News from the Web

UK’s job retention scheme cost £25BILLION so far

THE cost of the government’s furlough scheme has soared past £25 billion, new figures revealed yesterday.

It means 9.3 million jobs have now been propped up by the state since it was set up in March. The scheme, which pays 80 percent of salary costs for staff, rose £2.6billion this week from £22.9 billion the week before, according to data released by the Treasury and HMRC this morning. Additionally the support scheme for the self-employed rose to £7.7 billion, across 2.6 million claims.

The furlough scheme will run until the end of October and from July 1 there will be greater flexibility for the scheme, allowing employers to bring back furloughed employees part-time.

Banks have also lent small businesses £29.5 billion-worth of 100 per cent state-backed loans, up about £1.5 billion pounds from the previous week.

Larger firms had received £11.1 billion from the government’s main lending scheme, with the biggest companies getting an extra £2.3 billion.

The data comes as new figures showed yesterday that the economy shrank by the fastest pace since 1979 in the first quarter of 2020.

Between January and March, the economy contracted by more than first thought, dropping 2.2 percent, the Office for National Statistics (ONS) has said.

Previously, the ONS found the economy shrank by 2 percent in the first quarter of the year – the fastest pace since the financial crisis in 2008.

It said the revision came after data now showed a record 6.9 percent plunge in March.

But with the Covid-19 lockdown only coming into force on March 23, the second quarter will show the full hit on the economy after the UK ground to a standstill.

Recent ONS figures showed the economy plummeted by 20.4 percent in April – the largest drop in a single month since records began.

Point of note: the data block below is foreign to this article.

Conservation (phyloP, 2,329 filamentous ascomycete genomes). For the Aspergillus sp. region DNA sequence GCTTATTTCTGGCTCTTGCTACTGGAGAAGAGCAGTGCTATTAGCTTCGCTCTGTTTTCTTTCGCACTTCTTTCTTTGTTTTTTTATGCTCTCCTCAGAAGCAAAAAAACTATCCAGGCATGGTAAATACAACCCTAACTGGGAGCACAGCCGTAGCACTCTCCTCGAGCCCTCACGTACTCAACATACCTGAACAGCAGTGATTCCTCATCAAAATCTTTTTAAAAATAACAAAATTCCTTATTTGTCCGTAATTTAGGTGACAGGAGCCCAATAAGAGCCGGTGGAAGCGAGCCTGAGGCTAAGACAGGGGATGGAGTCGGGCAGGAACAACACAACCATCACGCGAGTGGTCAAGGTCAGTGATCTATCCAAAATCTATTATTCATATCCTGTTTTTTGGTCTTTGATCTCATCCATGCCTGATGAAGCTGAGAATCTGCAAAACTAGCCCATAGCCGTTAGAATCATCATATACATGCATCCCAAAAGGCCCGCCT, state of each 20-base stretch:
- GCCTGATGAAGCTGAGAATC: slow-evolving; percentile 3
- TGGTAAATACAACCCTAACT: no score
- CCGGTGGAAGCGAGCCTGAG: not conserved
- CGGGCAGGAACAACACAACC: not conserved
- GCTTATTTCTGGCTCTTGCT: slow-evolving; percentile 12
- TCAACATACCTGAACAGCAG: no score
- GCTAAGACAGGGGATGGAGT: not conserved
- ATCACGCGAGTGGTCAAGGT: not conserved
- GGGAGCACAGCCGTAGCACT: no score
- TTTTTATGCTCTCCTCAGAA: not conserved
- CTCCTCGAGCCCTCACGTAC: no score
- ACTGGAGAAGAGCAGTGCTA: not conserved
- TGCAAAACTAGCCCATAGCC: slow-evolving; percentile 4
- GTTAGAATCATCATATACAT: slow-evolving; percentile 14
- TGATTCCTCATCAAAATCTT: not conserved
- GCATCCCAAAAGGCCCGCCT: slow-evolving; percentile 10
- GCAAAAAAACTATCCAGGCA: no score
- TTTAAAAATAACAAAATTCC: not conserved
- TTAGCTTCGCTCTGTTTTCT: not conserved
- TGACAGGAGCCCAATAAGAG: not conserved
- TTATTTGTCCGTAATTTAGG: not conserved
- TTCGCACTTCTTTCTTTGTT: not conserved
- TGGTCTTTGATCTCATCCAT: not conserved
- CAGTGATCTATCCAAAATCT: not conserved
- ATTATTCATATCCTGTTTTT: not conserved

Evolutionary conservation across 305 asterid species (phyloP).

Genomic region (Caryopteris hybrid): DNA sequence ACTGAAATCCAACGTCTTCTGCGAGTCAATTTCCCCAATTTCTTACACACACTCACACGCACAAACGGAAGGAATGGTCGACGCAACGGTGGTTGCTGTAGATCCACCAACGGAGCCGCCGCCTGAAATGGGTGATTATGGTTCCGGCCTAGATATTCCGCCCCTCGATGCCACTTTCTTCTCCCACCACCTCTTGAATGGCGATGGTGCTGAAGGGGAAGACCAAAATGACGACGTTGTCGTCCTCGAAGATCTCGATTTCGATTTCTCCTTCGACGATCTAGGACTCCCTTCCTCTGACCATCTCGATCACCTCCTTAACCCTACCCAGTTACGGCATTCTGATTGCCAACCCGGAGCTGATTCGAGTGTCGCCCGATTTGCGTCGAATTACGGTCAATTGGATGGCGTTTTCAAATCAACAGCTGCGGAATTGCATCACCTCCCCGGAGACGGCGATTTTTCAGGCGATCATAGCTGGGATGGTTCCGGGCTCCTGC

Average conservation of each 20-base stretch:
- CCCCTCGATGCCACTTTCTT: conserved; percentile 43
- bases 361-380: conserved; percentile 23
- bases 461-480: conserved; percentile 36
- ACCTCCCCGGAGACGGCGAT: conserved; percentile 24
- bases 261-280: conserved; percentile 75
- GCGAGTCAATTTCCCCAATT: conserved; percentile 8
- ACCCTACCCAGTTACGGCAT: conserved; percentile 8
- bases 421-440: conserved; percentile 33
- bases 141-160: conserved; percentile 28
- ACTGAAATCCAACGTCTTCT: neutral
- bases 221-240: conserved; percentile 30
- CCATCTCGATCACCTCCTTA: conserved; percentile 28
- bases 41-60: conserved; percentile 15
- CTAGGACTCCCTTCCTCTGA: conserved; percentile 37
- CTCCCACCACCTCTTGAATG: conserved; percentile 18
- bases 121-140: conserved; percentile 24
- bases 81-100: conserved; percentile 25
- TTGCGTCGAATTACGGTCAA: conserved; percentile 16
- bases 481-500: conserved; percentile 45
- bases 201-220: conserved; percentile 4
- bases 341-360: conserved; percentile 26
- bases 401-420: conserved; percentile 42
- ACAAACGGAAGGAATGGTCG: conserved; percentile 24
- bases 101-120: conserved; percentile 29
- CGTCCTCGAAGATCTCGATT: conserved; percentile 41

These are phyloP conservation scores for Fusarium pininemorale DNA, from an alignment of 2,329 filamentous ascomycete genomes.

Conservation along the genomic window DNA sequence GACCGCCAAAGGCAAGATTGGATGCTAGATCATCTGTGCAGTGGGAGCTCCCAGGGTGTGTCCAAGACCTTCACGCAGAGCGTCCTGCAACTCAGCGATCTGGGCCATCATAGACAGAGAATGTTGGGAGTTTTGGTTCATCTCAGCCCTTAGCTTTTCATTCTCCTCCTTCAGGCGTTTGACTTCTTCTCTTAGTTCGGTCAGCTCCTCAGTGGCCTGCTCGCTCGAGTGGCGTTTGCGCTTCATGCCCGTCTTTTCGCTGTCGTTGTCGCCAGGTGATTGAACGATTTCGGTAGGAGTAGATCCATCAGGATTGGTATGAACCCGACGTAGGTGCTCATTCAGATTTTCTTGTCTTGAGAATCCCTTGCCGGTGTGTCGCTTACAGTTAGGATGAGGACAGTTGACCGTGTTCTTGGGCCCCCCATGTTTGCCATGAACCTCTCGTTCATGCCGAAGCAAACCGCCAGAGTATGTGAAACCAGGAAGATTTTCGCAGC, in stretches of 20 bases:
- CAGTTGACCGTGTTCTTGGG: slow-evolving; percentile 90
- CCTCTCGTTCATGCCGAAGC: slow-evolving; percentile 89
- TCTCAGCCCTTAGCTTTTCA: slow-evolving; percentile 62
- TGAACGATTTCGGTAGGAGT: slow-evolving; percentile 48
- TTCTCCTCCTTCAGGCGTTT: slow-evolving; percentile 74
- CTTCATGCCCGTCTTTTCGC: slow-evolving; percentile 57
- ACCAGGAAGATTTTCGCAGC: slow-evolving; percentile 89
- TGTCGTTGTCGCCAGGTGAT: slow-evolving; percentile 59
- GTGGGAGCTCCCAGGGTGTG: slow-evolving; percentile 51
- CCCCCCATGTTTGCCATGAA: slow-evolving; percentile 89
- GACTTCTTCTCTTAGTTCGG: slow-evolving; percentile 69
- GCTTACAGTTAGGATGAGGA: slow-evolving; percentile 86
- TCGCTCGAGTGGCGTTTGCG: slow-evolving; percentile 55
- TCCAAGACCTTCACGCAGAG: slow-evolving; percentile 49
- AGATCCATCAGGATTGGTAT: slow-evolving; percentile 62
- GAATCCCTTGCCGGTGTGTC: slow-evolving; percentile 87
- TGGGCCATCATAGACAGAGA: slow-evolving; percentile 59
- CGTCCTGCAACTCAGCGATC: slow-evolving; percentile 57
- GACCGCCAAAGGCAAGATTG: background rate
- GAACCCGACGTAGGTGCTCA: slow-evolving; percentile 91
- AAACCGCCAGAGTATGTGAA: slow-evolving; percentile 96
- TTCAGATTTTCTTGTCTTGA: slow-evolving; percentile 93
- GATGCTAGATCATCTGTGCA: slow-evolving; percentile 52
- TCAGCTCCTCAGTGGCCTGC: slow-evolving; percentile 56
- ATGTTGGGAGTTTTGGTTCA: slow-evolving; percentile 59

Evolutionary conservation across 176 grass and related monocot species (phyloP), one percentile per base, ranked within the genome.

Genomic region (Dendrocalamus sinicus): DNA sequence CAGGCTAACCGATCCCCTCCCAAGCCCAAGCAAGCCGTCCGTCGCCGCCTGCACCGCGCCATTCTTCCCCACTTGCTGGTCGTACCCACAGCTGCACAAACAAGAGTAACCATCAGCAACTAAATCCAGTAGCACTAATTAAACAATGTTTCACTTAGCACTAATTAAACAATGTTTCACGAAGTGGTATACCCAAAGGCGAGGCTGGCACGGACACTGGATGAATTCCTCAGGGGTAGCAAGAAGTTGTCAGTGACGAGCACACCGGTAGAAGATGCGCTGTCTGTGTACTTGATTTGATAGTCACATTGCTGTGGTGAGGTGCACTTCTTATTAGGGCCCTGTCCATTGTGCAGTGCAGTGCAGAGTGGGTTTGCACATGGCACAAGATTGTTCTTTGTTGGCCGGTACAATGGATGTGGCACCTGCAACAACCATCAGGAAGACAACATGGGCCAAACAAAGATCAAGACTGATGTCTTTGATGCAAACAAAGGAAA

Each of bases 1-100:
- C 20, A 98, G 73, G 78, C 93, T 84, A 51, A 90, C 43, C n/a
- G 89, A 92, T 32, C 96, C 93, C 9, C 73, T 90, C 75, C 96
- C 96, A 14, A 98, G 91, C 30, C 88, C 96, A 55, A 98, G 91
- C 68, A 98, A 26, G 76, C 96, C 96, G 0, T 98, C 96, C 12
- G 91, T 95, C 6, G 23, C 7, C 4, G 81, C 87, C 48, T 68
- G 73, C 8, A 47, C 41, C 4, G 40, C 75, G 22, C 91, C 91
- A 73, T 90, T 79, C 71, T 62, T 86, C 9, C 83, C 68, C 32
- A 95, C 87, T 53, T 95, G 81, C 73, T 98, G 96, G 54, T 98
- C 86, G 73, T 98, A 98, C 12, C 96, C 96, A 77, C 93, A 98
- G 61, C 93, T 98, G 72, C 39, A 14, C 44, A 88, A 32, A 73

Jonathan Athow, deputy national statistician at the ONS, said: “Our more detailed picture of the economy in the first quarter showed GDP shrank a little more than first estimated. This is now the largest quarterly fall since 1979.

“Information from Government showed health activities declined more than we previously showed. All main sectors of the economy shrank significantly in March as the effects of the pandemic hit.

“The sharp fall in consumer spending at the end of March led to a notable increase in households savings.”

Experts said the first quarter fall is likely to be followed by a double-digit decline between April and June, with the Bank of England expecting a 20 percent tumble.

The first-quarter figures show that the services sector – which accounts for around three-quarters of UK GDP – shrank by a record 2.3 percent.

All non-essential shops closed their doors from March 23 and were only allowed to reopen in England on June 14, while pubs and restaurants have had to remain shut until later this week.

The ONS said production output fell by a revised 1.5 percent in the three months, driven by declines in manufacturing as factories temporarily shut down, while there was a fall in construction output of 1.7 percent. It also revealed that household spending tumbled 2.7 percent or £9.5 billion in the largest ever fall as Britons stayed at home.


Comments are closed.